Cameroon and Uganda will add some spice to the line-up that includes 12 teams, all vying to depose hosts South Africa as champions of the regional competition.
It is arguably the best field ever assembled for the COSAFA competition and a sign not only of the region’s ability to draw top talent, but also the growth of women’s football in Southern Africa.
South Africa have assembled their strongest squad, so too fellow African Women’s Championship qualifiers Zambia and Cameroon, while Zimbabwe are a traditional power in the region too.
That quartet will likely be favourites for the title, but among the remaining eight sides there are plenty who could rise to the challenge and spring a surprise.
“We must commend COSAFA for putting together such a powerful field of 12 teams, this will provide great competition for all the countries,” said Desiree Ellis, head coach of the Sasol-sponsored Banyana Banyana.
“It is going to be very tough to defend our title and we cannot take any team for granted, so we are looking forward to a great competition. We will be ready and for us there is the obvious goal as well of preparing for the African Women’s Championship as well. We have seen tremendous growth in recent years in this region and I am excited to see how the competition unfolds.”
The hosts open their Group A campaign on Wednesday against Madagascar at the Wolfson Stadium at 15h30.
“It is important we make a good start to set the tone for the rest of the group play, but we know Madagascar are an enterprising team and we will have to be at our best,” added Ellis.
Before that is the opening clash of the tournament as Botswana take on Malawi in Group A at the same venue at 10h00.
This will be a crucial first clash for both sides if they have ambition of reaching the semifinals, with only the top team in each pool and the best-placed runner-up advancing to the knockout stages.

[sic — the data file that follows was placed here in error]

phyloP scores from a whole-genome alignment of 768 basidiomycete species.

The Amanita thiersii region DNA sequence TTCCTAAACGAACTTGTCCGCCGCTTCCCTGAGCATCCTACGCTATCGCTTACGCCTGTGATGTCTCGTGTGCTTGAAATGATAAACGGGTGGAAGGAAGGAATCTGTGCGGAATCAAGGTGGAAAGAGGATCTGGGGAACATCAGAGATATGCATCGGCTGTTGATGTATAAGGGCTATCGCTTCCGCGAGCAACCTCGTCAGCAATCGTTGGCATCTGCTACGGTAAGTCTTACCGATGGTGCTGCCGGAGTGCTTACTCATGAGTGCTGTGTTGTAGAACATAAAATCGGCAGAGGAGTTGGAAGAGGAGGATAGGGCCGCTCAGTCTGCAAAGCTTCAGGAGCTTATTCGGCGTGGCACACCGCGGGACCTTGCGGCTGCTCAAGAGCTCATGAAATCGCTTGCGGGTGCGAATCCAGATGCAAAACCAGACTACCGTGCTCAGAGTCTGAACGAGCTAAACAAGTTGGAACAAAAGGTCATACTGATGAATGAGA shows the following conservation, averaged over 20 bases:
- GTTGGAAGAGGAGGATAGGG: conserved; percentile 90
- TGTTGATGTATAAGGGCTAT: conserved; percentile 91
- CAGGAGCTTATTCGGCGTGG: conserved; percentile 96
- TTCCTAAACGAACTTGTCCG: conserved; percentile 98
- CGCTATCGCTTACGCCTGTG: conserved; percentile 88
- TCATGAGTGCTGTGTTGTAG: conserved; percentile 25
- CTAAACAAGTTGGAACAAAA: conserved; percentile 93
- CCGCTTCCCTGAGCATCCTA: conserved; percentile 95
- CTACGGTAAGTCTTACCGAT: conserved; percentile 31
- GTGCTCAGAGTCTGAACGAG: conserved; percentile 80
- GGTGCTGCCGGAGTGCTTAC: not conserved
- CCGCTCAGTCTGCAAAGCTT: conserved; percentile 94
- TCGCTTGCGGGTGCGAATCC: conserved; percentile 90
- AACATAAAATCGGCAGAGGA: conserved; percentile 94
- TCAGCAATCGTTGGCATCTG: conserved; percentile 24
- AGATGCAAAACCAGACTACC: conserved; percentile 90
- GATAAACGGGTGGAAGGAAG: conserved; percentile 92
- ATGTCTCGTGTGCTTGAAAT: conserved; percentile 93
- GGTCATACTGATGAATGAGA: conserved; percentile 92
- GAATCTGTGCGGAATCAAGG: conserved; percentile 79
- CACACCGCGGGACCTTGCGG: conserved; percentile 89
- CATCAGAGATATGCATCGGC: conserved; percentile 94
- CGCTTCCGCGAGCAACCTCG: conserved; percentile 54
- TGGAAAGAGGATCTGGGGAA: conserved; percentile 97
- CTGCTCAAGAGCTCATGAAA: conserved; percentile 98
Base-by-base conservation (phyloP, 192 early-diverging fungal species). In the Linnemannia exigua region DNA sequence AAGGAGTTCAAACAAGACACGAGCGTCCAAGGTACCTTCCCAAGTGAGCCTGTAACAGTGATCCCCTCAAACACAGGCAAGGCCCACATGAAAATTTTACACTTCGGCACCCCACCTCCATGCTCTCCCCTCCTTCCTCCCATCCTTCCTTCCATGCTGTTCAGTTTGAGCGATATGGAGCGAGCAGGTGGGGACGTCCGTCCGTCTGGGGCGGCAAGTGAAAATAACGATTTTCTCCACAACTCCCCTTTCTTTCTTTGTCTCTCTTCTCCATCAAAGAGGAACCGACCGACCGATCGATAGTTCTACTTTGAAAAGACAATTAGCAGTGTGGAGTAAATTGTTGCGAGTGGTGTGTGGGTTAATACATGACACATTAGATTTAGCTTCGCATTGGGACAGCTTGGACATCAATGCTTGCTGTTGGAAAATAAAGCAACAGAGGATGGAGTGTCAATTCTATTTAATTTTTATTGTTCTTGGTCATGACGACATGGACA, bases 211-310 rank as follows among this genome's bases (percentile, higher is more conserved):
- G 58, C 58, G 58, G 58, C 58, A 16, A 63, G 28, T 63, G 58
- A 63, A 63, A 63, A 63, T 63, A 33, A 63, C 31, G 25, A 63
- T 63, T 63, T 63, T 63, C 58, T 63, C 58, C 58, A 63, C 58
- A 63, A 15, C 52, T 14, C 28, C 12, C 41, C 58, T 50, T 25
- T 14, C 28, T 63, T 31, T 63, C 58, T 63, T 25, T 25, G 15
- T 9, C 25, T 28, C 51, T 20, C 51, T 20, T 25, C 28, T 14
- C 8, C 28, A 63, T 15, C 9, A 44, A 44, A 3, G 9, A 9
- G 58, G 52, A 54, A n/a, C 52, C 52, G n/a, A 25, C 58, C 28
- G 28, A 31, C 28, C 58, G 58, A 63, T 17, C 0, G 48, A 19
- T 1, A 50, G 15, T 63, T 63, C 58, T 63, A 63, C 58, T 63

“I am confident that we are not going just to add numbers but to compete,” said Gaoletlhoo Nkutlusang, head coach of Botswana.
”I am comfortable with any country that we play against.”
It is a sentiment echoed by her Malawi counterpart Maggie Chombo-Sadik, who has targeted the top prize.
“I am sure that the experience I gained last year during the COSAFA Women’s Championship in Zimbabwe will come handy this time,” she said. “As a pioneer of women’s football in the country, I am ready for this challenge. Having played women’s football, it feels good to be at the helm of the national team.
“We beat Madagascar 6-3 last year, but we must not be complacent. Botswana are also a good team, but they are coming from a long break. South Africa are obviously strong in attack, so we need to be careful with our defending.”
The other match on the opening day sees Group C rivals Swaziland and Uganda clash, also at the Wolfson Stadium at 13h00.
Uganda are fresh from a runners-up spot at the CECAFA Women’s Championship and are eager to impress against what is arguably a tougher field.
“It is such a good opportunity for us to be invited to the COSAFA Women’s Championship and we will do our best to improve our game,” said Faridah Bulega, coach of Uganda.
“It is our first time and we know there are many strong teams in the field, but we will do our best and any positive results that come our way we will truly appreciate. It is a difficult draw for us, but any of the 11 teams we could have got would have presented a challenge.”
Banyana Banyana are the defending champions in the COSAFA Women’s Championship having claimed the title last year with a 2-1 win over Zimbabwe in the final in Bulawayo.
South Africa has won four of the five previous tournaments played, with their run broken only by Zimbabwe, who claimed the title on home soil in 2011, beating Banyana Banyana in the final.